Strike number one came when the officer on duty asked the make of our boat. The conversation went like this.
"There has to be some make besides 'Saturna'."
"Well there isn't; It was built in British Columbia..."
"That doesn't help ma'am." Is there some other name?"
"Nope, just Saturna. Sorry."
So we have a nonconforming boat. And we like it that way. But apparently Canadian Costumes(sic) doesn't.
Aside from the rude welcome of two armed law enforcement officials rifling through our underwear drawers, we enjoyed Victoria. Timing it to arrive at Oak Bay - where they still had space - we rode the bus into downtown for the Canada Day festivities on July 1.
Thier Cap't Cook looks more scholarly than Anchorage's version. And less of a skirt, too.
Boy, those canucks really get patriotic. Scads of gents wrapped in maple leaf flags, or near naked and painted red, and the lasses in very short red shorts.
Fifty thousand was a good guess for the day-long party and fireworks.
Oak Bay was nice but expensive. Blain got a fishing licence and we can now set crab pots. He never in his life thought he'd ever utter these words to his wife: "I sure hope I catch a case of crabs tonight..."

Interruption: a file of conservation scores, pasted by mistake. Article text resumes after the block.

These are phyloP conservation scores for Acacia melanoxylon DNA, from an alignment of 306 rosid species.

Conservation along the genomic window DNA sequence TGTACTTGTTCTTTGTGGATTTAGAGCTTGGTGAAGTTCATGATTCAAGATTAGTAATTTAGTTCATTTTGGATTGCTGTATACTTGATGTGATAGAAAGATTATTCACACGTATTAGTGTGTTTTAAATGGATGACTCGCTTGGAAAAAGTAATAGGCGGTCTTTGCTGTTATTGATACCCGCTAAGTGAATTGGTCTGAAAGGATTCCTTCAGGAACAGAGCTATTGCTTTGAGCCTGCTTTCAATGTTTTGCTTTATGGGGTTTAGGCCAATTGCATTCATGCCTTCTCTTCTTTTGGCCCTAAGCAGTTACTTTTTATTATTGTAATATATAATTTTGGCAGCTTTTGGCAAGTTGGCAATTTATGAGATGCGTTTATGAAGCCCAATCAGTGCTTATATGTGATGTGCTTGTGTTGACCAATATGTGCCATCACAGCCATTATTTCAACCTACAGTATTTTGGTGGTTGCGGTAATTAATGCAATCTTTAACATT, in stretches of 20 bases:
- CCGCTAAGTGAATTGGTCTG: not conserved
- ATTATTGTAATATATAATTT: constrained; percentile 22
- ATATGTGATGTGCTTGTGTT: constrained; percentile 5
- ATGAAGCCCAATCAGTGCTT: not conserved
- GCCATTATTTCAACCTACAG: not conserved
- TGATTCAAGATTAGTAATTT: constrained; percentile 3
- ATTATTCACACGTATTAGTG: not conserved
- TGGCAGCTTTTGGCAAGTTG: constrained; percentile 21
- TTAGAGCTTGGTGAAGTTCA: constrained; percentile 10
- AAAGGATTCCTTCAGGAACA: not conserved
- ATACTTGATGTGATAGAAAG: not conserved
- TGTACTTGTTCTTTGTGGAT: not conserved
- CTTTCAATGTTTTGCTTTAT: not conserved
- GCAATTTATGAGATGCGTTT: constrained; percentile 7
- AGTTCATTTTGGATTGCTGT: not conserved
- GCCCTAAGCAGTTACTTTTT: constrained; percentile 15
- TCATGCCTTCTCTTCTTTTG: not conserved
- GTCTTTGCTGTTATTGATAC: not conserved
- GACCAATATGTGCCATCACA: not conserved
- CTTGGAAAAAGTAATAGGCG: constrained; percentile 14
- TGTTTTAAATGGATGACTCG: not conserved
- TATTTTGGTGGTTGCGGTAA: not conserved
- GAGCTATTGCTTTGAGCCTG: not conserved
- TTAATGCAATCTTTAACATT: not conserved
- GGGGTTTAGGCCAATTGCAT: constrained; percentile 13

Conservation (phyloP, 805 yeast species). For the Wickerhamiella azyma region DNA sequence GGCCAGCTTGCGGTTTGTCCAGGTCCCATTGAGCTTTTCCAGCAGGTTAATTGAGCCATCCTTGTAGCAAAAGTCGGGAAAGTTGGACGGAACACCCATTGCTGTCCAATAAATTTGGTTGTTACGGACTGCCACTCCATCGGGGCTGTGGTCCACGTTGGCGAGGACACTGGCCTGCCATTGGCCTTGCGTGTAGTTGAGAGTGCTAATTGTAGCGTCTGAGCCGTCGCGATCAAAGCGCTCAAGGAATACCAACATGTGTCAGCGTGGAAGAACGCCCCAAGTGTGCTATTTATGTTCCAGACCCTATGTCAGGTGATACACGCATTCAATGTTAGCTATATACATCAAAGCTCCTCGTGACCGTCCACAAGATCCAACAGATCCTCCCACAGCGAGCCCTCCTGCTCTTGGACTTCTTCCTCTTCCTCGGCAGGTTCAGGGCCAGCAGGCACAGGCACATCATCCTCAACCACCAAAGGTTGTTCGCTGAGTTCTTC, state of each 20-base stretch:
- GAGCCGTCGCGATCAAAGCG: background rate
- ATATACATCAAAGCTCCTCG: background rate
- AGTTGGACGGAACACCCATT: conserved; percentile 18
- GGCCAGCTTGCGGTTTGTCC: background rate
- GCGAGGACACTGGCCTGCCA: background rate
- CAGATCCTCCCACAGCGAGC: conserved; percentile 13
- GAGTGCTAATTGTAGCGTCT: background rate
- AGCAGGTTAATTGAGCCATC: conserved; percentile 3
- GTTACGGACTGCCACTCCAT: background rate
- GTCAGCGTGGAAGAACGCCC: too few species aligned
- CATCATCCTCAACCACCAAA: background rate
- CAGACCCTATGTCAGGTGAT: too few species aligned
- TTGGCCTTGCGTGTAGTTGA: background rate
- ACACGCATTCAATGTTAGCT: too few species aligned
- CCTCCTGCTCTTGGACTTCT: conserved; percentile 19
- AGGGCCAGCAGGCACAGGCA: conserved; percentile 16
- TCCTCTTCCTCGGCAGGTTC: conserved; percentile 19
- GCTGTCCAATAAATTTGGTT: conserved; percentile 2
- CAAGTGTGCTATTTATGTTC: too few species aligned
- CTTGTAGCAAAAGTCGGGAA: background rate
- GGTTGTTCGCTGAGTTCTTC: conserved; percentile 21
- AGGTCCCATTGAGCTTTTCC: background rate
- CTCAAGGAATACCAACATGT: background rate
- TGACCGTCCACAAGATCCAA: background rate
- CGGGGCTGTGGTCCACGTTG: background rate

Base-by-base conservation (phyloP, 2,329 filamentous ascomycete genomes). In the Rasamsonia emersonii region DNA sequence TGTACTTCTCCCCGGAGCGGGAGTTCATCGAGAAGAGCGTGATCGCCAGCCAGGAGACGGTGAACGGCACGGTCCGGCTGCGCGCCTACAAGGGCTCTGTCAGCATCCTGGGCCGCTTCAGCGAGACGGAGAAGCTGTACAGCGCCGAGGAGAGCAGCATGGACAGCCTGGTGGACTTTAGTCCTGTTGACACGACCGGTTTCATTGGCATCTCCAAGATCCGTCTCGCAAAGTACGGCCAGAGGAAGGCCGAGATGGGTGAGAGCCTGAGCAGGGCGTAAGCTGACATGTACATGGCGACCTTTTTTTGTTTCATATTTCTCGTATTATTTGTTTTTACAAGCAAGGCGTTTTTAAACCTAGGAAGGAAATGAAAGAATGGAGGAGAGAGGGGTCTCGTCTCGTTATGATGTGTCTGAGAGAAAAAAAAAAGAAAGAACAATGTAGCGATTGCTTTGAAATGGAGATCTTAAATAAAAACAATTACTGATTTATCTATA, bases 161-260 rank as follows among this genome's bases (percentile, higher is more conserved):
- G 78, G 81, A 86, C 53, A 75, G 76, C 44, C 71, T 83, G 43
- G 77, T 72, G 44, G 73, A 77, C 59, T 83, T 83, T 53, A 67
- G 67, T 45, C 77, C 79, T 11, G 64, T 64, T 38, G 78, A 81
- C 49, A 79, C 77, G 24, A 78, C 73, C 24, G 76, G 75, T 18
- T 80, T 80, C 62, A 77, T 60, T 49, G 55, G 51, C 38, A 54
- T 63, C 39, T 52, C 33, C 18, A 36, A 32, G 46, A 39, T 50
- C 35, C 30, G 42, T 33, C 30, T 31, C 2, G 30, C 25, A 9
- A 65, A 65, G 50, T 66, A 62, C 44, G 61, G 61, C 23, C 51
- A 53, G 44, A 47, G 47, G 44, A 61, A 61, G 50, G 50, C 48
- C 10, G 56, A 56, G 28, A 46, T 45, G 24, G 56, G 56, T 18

The first one we got that was legally large enough was boiled alive and became sushi rolls.
First stop out of Oak Bay was Sidney Spit. A shallow lagoon and long sand spit, it was perfect for anchoring, crabbing, beach frisbee, and sunning. Years ago they decided to improve the biodiversity and imported fallow deer, peacocks, and of all things - chipmunks. Of course. We did see one, unfortunately.
We did see purple martins, though. A recovery success story for BC, there were only 6 breeding pairs in the 1980s. Through a program of building nest boxes, they have recovered to 700 or so now. A new bird for both Blain and Mo. We are on to Butchart Gardens for the Saturday fireworks.
On to the backside of Victoria for the Butchart Gardens fireworks and flowers festivities. They accidentially timed them for the Fourth of July and not Canada Day.
We lucked out and found a mooring ball right in Butchart Cove, so we could simply row to the dock and hop off in the gardens. The mooring is free with admission, but that's another story. Admission is outrageous. But we both have to say it was a truly spectacular garden.
Built in the 1920s on 21 acres beginning as a mansion and again another limestone quarry (but this one had Jennie Butchart in charge). Jennie transformed the sunken pits and sheer walls of the quarrying into waterfalls, hanging gardens, japanese gardens, rose garden, an italian garden, etc...
The fireworks were truly fun with firework bicycles, a firework viking ship, suns and moons and firework flowers (of course). All told, we spent (I kid you not) 11 hours roaming the grounds, listening to live music, and watching fireworks. Nice nice place.
The row back to the boat in the dark in the thick firework smoke and a hundred unlit dingies all looking for their boats was a lot of fun. A bit like blindfolded bumper cars.